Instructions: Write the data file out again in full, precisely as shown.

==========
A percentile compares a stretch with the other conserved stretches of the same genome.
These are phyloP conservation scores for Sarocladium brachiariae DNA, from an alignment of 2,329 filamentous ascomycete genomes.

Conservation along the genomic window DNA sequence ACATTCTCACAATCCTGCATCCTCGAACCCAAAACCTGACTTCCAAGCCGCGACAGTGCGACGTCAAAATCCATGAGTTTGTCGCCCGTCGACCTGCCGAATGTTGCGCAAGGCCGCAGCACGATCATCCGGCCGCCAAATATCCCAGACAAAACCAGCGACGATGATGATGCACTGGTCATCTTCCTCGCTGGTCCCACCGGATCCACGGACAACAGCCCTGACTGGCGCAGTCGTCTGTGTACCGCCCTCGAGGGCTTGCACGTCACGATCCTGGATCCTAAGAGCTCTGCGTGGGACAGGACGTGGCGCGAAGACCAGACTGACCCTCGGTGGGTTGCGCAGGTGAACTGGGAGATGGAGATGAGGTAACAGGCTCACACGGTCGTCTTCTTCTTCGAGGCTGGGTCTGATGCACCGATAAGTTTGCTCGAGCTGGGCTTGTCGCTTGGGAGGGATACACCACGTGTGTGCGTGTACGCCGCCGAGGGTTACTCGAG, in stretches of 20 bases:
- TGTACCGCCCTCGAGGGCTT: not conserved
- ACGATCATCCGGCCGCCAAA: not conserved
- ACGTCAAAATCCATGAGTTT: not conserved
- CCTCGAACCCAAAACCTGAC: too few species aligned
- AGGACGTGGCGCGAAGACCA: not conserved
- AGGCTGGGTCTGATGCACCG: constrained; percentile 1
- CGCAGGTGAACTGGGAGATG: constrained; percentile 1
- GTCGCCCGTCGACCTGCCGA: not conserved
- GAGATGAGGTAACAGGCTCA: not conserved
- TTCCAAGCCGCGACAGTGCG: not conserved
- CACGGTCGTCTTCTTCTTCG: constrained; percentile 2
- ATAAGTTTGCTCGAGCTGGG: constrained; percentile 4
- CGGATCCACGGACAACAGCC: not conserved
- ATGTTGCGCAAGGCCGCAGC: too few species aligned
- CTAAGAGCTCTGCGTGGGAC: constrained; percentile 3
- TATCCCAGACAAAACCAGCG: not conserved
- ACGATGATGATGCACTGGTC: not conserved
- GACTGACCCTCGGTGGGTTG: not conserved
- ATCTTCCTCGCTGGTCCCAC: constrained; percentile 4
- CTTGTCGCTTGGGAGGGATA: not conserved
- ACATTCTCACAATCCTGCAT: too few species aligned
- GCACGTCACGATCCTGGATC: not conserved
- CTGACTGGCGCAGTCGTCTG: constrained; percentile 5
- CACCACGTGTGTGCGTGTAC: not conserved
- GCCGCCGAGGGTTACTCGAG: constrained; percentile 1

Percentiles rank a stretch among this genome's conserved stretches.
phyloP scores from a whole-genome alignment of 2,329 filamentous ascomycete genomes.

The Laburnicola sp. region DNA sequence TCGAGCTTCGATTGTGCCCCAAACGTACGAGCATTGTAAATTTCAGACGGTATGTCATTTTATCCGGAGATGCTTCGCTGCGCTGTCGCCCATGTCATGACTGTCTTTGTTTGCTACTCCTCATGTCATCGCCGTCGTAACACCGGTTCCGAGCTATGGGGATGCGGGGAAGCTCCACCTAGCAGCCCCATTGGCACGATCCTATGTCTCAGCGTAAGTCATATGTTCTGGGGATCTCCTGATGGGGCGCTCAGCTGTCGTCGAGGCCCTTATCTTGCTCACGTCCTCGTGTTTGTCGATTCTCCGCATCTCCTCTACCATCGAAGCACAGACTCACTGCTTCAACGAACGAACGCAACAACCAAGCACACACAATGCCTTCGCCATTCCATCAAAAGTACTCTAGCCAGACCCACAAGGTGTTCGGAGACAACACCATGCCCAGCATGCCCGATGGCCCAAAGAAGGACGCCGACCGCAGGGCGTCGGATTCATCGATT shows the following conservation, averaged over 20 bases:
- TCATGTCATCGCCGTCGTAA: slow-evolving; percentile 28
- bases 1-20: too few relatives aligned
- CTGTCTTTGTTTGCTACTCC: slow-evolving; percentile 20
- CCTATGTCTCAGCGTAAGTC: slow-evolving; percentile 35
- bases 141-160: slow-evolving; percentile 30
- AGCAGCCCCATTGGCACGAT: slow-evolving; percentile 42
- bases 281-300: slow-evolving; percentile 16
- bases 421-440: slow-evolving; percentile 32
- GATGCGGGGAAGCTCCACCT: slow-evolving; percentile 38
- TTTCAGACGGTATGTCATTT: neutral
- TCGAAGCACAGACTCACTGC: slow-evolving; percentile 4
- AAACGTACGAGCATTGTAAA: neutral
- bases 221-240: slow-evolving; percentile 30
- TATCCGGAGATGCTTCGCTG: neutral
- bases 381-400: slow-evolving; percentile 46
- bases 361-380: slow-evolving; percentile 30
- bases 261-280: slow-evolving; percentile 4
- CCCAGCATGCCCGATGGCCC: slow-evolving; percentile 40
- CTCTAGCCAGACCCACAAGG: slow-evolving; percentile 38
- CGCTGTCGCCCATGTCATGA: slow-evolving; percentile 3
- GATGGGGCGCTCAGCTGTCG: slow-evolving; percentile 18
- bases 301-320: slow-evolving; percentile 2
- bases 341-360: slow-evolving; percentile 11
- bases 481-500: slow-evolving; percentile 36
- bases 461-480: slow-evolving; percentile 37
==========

A percentile compares a stretch with the other conserved stretches of the same genome.
These are phyloP conservation scores for Sarocladium brachiariae DNA, from an alignment of 2,329 filamentous ascomycete genomes.

Conservation along the genomic window DNA sequence ACATTCTCACAATCCTGCATCCTCGAACCCAAAACCTGACTTCCAAGCCGCGACAGTGCGACGTCAAAATCCATGAGTTTGTCGCCCGTCGACCTGCCGAATGTTGCGCAAGGCCGCAGCACGATCATCCGGCCGCCAAATATCCCAGACAAAACCAGCGACGATGATGATGCACTGGTCATCTTCCTCGCTGGTCCCACCGGATCCACGGACAACAGCCCTGACTGGCGCAGTCGTCTGTGTACCGCCCTCGAGGGCTTGCACGTCACGATCCTGGATCCTAAGAGCTCTGCGTGGGACAGGACGTGGCGCGAAGACCAGACTGACCCTCGGTGGGTTGCGCAGGTGAACTGGGAGATGGAGATGAGGTAACAGGCTCACACGGTCGTCTTCTTCTTCGAGGCTGGGTCTGATGCACCGATAAGTTTGCTCGAGCTGGGCTTGTCGCTTGGGAGGGATACACCACGTGTGTGCGTGTACGCCGCCGAGGGTTACTCGAG, in stretches of 20 bases:
- TGTACCGCCCTCGAGGGCTT: not conserved
- ACGATCATCCGGCCGCCAAA: not conserved
- ACGTCAAAATCCATGAGTTT: not conserved
- CCTCGAACCCAAAACCTGAC: too few species aligned
- AGGACGTGGCGCGAAGACCA: not conserved
- AGGCTGGGTCTGATGCACCG: constrained; percentile 1
- CGCAGGTGAACTGGGAGATG: constrained; percentile 1
- GTCGCCCGTCGACCTGCCGA: not conserved
- GAGATGAGGTAACAGGCTCA: not conserved
- TTCCAAGCCGCGACAGTGCG: not conserved
- CACGGTCGTCTTCTTCTTCG: constrained; percentile 2
- ATAAGTTTGCTCGAGCTGGG: constrained; percentile 4
- CGGATCCACGGACAACAGCC: not conserved
- ATGTTGCGCAAGGCCGCAGC: too few species aligned
- CTAAGAGCTCTGCGTGGGAC: constrained; percentile 3
- TATCCCAGACAAAACCAGCG: not conserved
- ACGATGATGATGCACTGGTC: not conserved
- GACTGACCCTCGGTGGGTTG: not conserved
- ATCTTCCTCGCTGGTCCCAC: constrained; percentile 4
- CTTGTCGCTTGGGAGGGATA: not conserved
- ACATTCTCACAATCCTGCAT: too few species aligned
- GCACGTCACGATCCTGGATC: not conserved
- CTGACTGGCGCAGTCGTCTG: constrained; percentile 5
- CACCACGTGTGTGCGTGTAC: not conserved
- GCCGCCGAGGGTTACTCGAG: constrained; percentile 1

Percentiles rank a stretch among this genome's conserved stretches.
phyloP scores from a whole-genome alignment of 2,329 filamentous ascomycete genomes.

The Laburnicola sp. region DNA sequence TCGAGCTTCGATTGTGCCCCAAACGTACGAGCATTGTAAATTTCAGACGGTATGTCATTTTATCCGGAGATGCTTCGCTGCGCTGTCGCCCATGTCATGACTGTCTTTGTTTGCTACTCCTCATGTCATCGCCGTCGTAACACCGGTTCCGAGCTATGGGGATGCGGGGAAGCTCCACCTAGCAGCCCCATTGGCACGATCCTATGTCTCAGCGTAAGTCATATGTTCTGGGGATCTCCTGATGGGGCGCTCAGCTGTCGTCGAGGCCCTTATCTTGCTCACGTCCTCGTGTTTGTCGATTCTCCGCATCTCCTCTACCATCGAAGCACAGACTCACTGCTTCAACGAACGAACGCAACAACCAAGCACACACAATGCCTTCGCCATTCCATCAAAAGTACTCTAGCCAGACCCACAAGGTGTTCGGAGACAACACCATGCCCAGCATGCCCGATGGCCCAAAGAAGGACGCCGACCGCAGGGCGTCGGATTCATCGATT shows the following conservation, averaged over 20 bases:
- TCATGTCATCGCCGTCGTAA: slow-evolving; percentile 28
- bases 1-20: too few relatives aligned
- CTGTCTTTGTTTGCTACTCC: slow-evolving; percentile 20
- CCTATGTCTCAGCGTAAGTC: slow-evolving; percentile 35
- bases 141-160: slow-evolving; percentile 30
- AGCAGCCCCATTGGCACGAT: slow-evolving; percentile 42
- bases 281-300: slow-evolving; percentile 16
- bases 421-440: slow-evolving; percentile 32
- GATGCGGGGAAGCTCCACCT: slow-evolving; percentile 38
- TTTCAGACGGTATGTCATTT: neutral
- TCGAAGCACAGACTCACTGC: slow-evolving; percentile 4
- AAACGTACGAGCATTGTAAA: neutral
- bases 221-240: slow-evolving; percentile 30
- TATCCGGAGATGCTTCGCTG: neutral
- bases 381-400: slow-evolving; percentile 46
- bases 361-380: slow-evolving; percentile 30
- bases 261-280: slow-evolving; percentile 4
- CCCAGCATGCCCGATGGCCC: slow-evolving; percentile 40
- CTCTAGCCAGACCCACAAGG: slow-evolving; percentile 38
- CGCTGTCGCCCATGTCATGA: slow-evolving; percentile 3
- GATGGGGCGCTCAGCTGTCG: slow-evolving; percentile 18
- bases 301-320: slow-evolving; percentile 2
- bases 341-360: slow-evolving; percentile 11
- bases 481-500: slow-evolving; percentile 36
- bases 461-480: slow-evolving; percentile 37